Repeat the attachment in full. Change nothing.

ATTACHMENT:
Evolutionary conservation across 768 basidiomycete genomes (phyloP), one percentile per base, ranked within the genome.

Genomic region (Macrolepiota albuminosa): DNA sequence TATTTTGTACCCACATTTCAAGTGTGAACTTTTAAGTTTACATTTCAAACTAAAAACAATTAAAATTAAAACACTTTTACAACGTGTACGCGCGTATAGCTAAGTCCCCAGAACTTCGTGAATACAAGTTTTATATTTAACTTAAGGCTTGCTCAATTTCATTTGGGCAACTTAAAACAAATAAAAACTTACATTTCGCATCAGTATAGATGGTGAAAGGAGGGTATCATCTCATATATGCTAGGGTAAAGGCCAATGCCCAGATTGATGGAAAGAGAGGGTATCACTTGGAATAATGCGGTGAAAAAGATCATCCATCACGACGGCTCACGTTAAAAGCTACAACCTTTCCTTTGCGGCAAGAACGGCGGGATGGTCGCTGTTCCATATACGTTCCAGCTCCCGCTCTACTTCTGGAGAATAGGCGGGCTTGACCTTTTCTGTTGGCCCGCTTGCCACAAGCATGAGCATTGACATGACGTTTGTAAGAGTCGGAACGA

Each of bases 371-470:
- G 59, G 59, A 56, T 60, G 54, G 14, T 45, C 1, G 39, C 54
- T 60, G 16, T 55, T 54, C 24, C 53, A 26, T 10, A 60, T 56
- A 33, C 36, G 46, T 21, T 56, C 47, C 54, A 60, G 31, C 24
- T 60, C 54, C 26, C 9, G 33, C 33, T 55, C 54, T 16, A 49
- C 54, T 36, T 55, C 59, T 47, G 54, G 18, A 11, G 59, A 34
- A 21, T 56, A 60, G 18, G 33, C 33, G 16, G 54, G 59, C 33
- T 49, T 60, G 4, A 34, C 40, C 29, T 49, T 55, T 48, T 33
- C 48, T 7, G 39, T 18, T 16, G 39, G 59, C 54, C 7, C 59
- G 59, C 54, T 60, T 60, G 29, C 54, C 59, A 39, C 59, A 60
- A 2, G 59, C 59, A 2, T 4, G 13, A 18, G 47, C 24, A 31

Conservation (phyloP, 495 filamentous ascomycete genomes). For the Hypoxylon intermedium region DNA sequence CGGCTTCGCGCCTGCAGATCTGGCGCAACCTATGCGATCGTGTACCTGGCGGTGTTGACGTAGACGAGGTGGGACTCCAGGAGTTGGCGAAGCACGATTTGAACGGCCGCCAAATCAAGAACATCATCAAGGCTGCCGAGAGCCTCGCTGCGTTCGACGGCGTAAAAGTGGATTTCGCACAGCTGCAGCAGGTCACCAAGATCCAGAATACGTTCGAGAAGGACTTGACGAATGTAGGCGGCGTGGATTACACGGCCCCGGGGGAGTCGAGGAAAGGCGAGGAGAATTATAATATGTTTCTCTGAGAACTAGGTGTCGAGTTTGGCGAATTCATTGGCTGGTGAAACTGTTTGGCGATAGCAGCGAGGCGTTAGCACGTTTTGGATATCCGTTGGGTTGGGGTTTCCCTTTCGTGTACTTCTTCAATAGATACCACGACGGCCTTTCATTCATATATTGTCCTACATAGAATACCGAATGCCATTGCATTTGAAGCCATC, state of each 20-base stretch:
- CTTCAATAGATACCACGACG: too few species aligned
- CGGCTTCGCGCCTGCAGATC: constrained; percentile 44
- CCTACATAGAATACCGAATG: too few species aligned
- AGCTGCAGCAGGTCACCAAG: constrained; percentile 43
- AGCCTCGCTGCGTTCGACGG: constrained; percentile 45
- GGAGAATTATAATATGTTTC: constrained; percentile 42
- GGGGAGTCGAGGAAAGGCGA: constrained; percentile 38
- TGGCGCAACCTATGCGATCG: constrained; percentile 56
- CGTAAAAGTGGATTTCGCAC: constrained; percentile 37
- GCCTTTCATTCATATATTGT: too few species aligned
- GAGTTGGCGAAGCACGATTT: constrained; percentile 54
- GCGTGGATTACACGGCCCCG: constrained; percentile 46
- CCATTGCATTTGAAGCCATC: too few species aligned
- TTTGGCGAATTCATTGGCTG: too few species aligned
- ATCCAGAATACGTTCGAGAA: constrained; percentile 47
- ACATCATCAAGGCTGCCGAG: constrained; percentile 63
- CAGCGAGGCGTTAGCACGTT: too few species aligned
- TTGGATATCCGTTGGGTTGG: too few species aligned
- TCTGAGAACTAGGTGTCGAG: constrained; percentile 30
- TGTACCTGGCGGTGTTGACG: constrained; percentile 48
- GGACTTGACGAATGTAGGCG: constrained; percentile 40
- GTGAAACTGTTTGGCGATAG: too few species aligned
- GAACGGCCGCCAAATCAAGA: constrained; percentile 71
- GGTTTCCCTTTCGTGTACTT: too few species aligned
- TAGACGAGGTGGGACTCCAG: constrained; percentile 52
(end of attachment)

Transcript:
Evolutionary conservation across 768 basidiomycete genomes (phyloP), one percentile per base, ranked within the genome.

Genomic region (Macrolepiota albuminosa): DNA sequence TATTTTGTACCCACATTTCAAGTGTGAACTTTTAAGTTTACATTTCAAACTAAAAACAATTAAAATTAAAACACTTTTACAACGTGTACGCGCGTATAGCTAAGTCCCCAGAACTTCGTGAATACAAGTTTTATATTTAACTTAAGGCTTGCTCAATTTCATTTGGGCAACTTAAAACAAATAAAAACTTACATTTCGCATCAGTATAGATGGTGAAAGGAGGGTATCATCTCATATATGCTAGGGTAAAGGCCAATGCCCAGATTGATGGAAAGAGAGGGTATCACTTGGAATAATGCGGTGAAAAAGATCATCCATCACGACGGCTCACGTTAAAAGCTACAACCTTTCCTTTGCGGCAAGAACGGCGGGATGGTCGCTGTTCCATATACGTTCCAGCTCCCGCTCTACTTCTGGAGAATAGGCGGGCTTGACCTTTTCTGTTGGCCCGCTTGCCACAAGCATGAGCATTGACATGACGTTTGTAAGAGTCGGAACGA

Each of bases 371-470:
- G 59, G 59, A 56, T 60, G 54, G 14, T 45, C 1, G 39, C 54
- T 60, G 16, T 55, T 54, C 24, C 53, A 26, T 10, A 60, T 56
- A 33, C 36, G 46, T 21, T 56, C 47, C 54, A 60, G 31, C 24
- T 60, C 54, C 26, C 9, G 33, C 33, T 55, C 54, T 16, A 49
- C 54, T 36, T 55, C 59, T 47, G 54, G 18, A 11, G 59, A 34
- A 21, T 56, A 60, G 18, G 33, C 33, G 16, G 54, G 59, C 33
- T 49, T 60, G 4, A 34, C 40, C 29, T 49, T 55, T 48, T 33
- C 48, T 7, G 39, T 18, T 16, G 39, G 59, C 54, C 7, C 59
- G 59, C 54, T 60, T 60, G 29, C 54, C 59, A 39, C 59, A 60
- A 2, G 59, C 59, A 2, T 4, G 13, A 18, G 47, C 24, A 31

Conservation (phyloP, 495 filamentous ascomycete genomes). For the Hypoxylon intermedium region DNA sequence CGGCTTCGCGCCTGCAGATCTGGCGCAACCTATGCGATCGTGTACCTGGCGGTGTTGACGTAGACGAGGTGGGACTCCAGGAGTTGGCGAAGCACGATTTGAACGGCCGCCAAATCAAGAACATCATCAAGGCTGCCGAGAGCCTCGCTGCGTTCGACGGCGTAAAAGTGGATTTCGCACAGCTGCAGCAGGTCACCAAGATCCAGAATACGTTCGAGAAGGACTTGACGAATGTAGGCGGCGTGGATTACACGGCCCCGGGGGAGTCGAGGAAAGGCGAGGAGAATTATAATATGTTTCTCTGAGAACTAGGTGTCGAGTTTGGCGAATTCATTGGCTGGTGAAACTGTTTGGCGATAGCAGCGAGGCGTTAGCACGTTTTGGATATCCGTTGGGTTGGGGTTTCCCTTTCGTGTACTTCTTCAATAGATACCACGACGGCCTTTCATTCATATATTGTCCTACATAGAATACCGAATGCCATTGCATTTGAAGCCATC, state of each 20-base stretch:
- CTTCAATAGATACCACGACG: too few species aligned
- CGGCTTCGCGCCTGCAGATC: constrained; percentile 44
- CCTACATAGAATACCGAATG: too few species aligned
- AGCTGCAGCAGGTCACCAAG: constrained; percentile 43
- AGCCTCGCTGCGTTCGACGG: constrained; percentile 45
- GGAGAATTATAATATGTTTC: constrained; percentile 42
- GGGGAGTCGAGGAAAGGCGA: constrained; percentile 38
- TGGCGCAACCTATGCGATCG: constrained; percentile 56
- CGTAAAAGTGGATTTCGCAC: constrained; percentile 37
- GCCTTTCATTCATATATTGT: too few species aligned
- GAGTTGGCGAAGCACGATTT: constrained; percentile 54
- GCGTGGATTACACGGCCCCG: constrained; percentile 46
- CCATTGCATTTGAAGCCATC: too few species aligned
- TTTGGCGAATTCATTGGCTG: too few species aligned
- ATCCAGAATACGTTCGAGAA: constrained; percentile 47
- ACATCATCAAGGCTGCCGAG: constrained; percentile 63
- CAGCGAGGCGTTAGCACGTT: too few species aligned
- TTGGATATCCGTTGGGTTGG: too few species aligned
- TCTGAGAACTAGGTGTCGAG: constrained; percentile 30
- TGTACCTGGCGGTGTTGACG: constrained; percentile 48
- GGACTTGACGAATGTAGGCG: constrained; percentile 40
- GTGAAACTGTTTGGCGATAG: too few species aligned
- GAACGGCCGCCAAATCAAGA: constrained; percentile 71
- GGTTTCCCTTTCGTGTACTT: too few species aligned
- TAGACGAGGTGGGACTCCAG: constrained; percentile 52